Jon Sanders – in Noumea and pondering the vagaries of the Pacific winds


“Noumea” New Caledonia a long Island kinda lies south-east to north west.  30 N Miles wide and 220 miles long, sort of.

Plenty of reef.  The fringing reef well out with several well posted passages into the Lagoon.

Once inside the lagoon one cannot steer a course direct to Noumea, or one would come to a grinding halt.  “Crunch”. (Coral reef and Islets).

Never the less a small boat paradise inside the beautiful lagoon.  Places to anchor and overnight.

Noumea is a natural protected harbour with not one, nor two, but three marinas and plenty anchorages outside of them.  Lots and heaps of yachts.

Port Moselle Marina similar to Papeete Tahiti – is in the town.  Fast ferries come and go.

A floating jetty opposite the Marina office and the terribly important (I reckon) Brasserie.  Very friendly staff, nice.  But the negative is – you need a gold card to pay for the beer.  Anyway it is the visitors jetty and pens.

No shortage of Australian flags.  Australian accents everywhere.

New Caledonia is French.

The tricolour flag flys.

The British have all sorts of flags.  The French have the tricolour.  Meaning the same flag military, shipping and domestic.

Aside, French Polynesia and New Caledonia also have their own flags as our Australian States do.

A week back, on the visiting yachts dock, I noticed a black rubber sided Rib – hard bottom, big outboard.  Had the look of efficiency, dock near the gate-out on the jetty.

It was manned by military and police type.

They went to another dock.

Later an Australia owner (neighbour) of a large stock production catamaran (the fashion these days) said there had been a drug bust.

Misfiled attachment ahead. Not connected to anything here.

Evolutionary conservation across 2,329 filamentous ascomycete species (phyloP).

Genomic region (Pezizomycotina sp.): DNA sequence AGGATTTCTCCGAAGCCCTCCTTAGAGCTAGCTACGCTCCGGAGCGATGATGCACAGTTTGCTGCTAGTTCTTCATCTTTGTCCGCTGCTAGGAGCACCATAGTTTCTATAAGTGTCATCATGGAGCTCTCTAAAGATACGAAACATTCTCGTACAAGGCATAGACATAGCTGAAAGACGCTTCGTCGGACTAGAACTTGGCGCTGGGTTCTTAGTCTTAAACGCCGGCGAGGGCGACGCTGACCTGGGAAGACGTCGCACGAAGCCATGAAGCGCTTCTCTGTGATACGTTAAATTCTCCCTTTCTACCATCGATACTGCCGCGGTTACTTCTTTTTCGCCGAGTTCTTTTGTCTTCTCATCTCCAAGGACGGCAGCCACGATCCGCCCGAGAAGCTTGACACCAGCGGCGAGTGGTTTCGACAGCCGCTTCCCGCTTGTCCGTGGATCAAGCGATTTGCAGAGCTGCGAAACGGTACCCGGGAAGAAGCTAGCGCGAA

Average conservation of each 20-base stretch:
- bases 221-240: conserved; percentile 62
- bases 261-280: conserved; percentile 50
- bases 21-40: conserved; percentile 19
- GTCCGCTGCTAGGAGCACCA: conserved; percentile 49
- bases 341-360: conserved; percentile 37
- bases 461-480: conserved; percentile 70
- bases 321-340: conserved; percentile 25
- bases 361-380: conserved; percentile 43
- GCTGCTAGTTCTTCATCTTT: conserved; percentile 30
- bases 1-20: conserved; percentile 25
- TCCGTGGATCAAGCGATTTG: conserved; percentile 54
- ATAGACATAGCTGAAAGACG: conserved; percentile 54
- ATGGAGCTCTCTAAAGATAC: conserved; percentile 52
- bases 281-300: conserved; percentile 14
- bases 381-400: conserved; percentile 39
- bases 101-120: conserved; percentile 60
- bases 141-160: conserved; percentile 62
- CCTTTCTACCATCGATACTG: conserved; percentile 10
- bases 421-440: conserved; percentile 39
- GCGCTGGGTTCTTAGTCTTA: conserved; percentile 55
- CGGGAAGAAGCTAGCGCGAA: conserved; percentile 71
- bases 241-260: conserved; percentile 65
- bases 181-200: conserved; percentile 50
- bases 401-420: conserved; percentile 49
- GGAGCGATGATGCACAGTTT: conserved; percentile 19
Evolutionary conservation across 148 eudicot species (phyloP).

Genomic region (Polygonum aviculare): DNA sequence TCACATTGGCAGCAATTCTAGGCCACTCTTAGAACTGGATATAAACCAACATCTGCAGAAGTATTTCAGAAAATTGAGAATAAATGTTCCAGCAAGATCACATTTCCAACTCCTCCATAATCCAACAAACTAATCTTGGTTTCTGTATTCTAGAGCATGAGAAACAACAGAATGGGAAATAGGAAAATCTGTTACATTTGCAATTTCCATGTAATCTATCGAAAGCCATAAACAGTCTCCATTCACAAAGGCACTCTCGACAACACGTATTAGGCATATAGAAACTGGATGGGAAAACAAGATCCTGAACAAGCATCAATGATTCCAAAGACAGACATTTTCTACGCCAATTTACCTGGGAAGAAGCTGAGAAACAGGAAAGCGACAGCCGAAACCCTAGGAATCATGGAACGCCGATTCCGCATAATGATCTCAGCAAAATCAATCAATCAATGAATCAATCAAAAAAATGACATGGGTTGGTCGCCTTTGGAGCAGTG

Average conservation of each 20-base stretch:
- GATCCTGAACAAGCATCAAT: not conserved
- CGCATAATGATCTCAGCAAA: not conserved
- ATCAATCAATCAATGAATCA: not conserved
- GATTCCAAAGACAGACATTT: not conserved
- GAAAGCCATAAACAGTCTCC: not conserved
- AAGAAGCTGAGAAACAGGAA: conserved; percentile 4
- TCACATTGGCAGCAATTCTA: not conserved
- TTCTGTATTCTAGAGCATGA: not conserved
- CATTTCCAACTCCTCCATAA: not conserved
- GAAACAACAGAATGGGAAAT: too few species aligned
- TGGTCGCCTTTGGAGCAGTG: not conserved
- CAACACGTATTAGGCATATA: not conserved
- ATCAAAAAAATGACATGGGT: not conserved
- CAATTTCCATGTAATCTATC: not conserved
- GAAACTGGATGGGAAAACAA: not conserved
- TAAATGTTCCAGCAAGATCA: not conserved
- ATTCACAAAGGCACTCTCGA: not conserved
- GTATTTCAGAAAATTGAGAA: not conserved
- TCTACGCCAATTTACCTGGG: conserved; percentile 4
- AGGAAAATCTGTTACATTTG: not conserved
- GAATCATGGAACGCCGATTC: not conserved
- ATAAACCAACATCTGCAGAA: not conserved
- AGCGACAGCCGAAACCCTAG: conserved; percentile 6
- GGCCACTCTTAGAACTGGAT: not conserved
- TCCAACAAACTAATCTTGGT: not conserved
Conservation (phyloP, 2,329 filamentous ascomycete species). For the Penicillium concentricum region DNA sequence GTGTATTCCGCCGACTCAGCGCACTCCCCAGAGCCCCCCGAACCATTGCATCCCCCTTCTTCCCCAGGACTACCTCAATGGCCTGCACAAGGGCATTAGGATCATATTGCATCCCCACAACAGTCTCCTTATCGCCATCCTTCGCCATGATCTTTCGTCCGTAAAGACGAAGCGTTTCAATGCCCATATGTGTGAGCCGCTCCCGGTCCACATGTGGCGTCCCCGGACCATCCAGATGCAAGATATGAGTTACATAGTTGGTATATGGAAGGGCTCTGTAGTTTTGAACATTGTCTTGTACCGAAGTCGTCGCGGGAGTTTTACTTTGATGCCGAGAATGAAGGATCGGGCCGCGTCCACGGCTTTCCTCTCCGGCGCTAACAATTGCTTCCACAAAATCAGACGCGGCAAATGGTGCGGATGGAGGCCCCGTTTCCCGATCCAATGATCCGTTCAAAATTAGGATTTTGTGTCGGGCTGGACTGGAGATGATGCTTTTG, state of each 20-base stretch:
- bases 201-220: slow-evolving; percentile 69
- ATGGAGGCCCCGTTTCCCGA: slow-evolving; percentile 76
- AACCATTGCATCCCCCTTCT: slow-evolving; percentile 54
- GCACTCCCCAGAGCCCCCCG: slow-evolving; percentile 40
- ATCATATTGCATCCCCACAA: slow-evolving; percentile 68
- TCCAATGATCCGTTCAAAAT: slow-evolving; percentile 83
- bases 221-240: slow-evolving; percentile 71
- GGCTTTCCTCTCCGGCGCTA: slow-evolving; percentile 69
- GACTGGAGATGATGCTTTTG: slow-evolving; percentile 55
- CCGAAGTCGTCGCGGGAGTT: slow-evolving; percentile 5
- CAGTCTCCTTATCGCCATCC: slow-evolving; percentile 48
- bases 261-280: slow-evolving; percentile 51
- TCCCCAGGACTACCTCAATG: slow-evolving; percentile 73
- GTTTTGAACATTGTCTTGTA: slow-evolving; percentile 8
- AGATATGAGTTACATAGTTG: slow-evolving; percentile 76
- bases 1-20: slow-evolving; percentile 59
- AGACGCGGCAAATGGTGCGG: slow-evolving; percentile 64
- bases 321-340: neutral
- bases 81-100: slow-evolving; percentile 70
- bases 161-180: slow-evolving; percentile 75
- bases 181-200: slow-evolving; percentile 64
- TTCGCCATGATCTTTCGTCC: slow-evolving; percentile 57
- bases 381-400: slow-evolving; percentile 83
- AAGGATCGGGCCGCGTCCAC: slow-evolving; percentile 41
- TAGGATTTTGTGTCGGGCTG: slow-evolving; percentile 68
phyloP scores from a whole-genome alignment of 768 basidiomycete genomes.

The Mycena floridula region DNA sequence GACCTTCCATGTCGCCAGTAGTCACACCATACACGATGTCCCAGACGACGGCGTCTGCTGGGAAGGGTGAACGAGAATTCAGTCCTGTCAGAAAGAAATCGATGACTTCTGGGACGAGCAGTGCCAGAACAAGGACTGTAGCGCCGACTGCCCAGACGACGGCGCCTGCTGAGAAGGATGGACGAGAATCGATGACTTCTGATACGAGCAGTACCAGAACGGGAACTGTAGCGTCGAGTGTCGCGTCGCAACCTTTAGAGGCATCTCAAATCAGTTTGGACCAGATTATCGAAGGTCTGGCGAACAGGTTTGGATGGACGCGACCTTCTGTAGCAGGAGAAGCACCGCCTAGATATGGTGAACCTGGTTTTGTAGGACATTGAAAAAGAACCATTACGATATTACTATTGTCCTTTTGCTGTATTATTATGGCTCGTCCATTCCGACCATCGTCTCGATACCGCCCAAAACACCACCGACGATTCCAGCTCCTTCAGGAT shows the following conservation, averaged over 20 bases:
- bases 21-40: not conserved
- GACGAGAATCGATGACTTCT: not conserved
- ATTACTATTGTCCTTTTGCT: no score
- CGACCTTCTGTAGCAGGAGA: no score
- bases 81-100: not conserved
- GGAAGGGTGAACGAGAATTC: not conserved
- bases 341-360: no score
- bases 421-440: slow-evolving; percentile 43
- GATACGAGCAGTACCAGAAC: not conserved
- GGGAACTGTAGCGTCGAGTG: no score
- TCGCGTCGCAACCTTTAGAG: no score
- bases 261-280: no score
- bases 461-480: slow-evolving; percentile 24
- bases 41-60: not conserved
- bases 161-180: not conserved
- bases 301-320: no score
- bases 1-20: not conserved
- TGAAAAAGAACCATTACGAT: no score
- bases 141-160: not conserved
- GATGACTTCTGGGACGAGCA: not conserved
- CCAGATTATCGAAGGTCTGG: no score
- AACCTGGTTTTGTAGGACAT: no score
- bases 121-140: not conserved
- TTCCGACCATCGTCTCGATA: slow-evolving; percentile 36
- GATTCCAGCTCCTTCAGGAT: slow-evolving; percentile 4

French owned yacht, east European crew.

Had 1.3 tons (he alleged) cocaine  on board.

The yacht was being tracked on its way to Australia.

It ain't going to get there.

I mentioned, some weeks earlier, the customs officer in Tahiti, showed me – on his computer – what his real job was.

Tracking fishing boats all across the South Pacific.

Oodles and masses little white dots on the screen.

My guess, if they know who, what and where a certain yacht is.

One cannot hide that yacht, not even in the big wide Pacific Ocean.

Sneaking into little outlying islands like French Polynesia, Tonga or even Chesterfield Island, little over half way between North of New Caledonia and the Australian Great Barrier Reef.

They will know.

Chesterfield is French.  (The Coral Sea is a bit of a French Lake).

It was 2,600 N Miles from Tahiti to New Caledonia via my way points.  All pumped into the B&G of course.

The last 1,000 miles was quiet.  I blame this (or I suspect) on the effect of the Islands to the north.  Tonga, Fiji, Vanuatu.

Previous years I'v noted the windy Indian Ocean trade winds from Australian owned Christmas Island and Cocos Islands to Mauritius – as one draws closer to Mauritius the effects of the Islands Rodriguez, Mauritius and Reunion, the wind and ocean could be quiet at times. Beginning 100s miles away.

Back here in New Caledonia, Port Moselle Marina (Noumea) often glass calm.

It is winter.  Soon Spring.

Climate par 1 excellent.  

Unlike Panama (in the doldrums).  That's par 1 yuk multiplied by humidity and thunder storms.

Soon I will depart for Bundaberg Queensland Australia.  (800 N Miles).  25 degrees latitudes.

Far enough north (maybe) to avoid the more severe Equinox depressions which strike the south east of Australia.

From Bundaberg – watching weather forecasts – I will sail South to Queensland's “Gold Coast” and “Sydney Town”  all on the long haul route (south about the Australian Continent). On my way home to Western Australia.

A few day ago.  12 August, I turned 78.  (1939).  

Blimey, doesn't feel like it.  I am only just starting.  Wouldn't want to kark it yet, otherwise one would never know what Donald Trump will say next.

Kindest regards to all

Jon

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